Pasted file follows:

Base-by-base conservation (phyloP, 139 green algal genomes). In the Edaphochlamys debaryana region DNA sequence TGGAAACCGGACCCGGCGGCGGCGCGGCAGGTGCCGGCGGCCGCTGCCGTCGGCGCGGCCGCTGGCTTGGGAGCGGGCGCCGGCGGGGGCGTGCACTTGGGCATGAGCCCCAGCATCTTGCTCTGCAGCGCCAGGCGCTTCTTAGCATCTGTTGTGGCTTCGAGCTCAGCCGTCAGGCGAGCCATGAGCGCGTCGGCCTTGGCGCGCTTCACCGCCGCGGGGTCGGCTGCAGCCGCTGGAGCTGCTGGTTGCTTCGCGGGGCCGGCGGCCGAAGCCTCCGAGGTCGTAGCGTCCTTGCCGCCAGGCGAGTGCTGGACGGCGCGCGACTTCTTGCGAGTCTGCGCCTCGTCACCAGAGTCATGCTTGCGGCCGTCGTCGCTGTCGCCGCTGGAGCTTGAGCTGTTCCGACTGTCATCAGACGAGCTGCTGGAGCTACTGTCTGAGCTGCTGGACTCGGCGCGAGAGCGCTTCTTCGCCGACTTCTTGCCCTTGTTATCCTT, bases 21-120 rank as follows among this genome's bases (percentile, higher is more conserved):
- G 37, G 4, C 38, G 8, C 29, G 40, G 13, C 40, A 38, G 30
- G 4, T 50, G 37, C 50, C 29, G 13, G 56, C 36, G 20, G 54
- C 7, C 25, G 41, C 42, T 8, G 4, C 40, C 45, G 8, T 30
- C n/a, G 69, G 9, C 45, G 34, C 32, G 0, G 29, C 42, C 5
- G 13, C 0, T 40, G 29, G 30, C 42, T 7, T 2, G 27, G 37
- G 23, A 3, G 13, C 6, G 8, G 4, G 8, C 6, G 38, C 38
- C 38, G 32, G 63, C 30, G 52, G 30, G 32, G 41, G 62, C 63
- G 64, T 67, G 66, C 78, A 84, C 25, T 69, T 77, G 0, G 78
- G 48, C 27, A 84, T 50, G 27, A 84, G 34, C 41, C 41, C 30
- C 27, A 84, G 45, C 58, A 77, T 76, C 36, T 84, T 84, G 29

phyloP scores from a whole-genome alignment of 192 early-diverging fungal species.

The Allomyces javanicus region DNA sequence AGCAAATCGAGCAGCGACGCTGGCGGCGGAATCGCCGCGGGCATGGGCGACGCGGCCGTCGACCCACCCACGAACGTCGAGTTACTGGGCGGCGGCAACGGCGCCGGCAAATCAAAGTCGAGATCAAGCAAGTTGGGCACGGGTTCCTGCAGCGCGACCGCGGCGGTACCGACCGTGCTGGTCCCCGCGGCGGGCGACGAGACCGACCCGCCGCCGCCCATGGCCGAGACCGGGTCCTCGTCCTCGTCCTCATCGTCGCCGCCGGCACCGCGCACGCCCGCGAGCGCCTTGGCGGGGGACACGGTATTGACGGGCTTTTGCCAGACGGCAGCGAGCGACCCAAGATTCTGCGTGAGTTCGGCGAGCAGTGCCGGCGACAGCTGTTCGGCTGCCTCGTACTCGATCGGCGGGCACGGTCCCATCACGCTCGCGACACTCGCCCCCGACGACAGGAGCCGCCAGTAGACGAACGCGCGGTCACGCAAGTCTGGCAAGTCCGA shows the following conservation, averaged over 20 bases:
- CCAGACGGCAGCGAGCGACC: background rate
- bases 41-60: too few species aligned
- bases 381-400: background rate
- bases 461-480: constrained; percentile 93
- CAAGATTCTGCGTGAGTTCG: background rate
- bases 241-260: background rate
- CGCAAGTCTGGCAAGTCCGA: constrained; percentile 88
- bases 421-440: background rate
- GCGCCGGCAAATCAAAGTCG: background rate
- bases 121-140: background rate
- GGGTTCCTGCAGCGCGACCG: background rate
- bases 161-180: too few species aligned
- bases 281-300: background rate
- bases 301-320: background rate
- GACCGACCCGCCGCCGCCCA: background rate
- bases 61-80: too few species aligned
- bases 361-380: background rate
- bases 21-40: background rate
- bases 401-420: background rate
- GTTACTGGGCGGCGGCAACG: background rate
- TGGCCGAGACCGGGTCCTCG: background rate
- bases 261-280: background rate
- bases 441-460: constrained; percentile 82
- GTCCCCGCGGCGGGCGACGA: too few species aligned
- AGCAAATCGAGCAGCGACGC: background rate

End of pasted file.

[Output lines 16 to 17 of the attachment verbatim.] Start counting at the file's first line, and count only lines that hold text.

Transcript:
- bases 381-400: background rate
- bases 461-480: constrained; percentile 93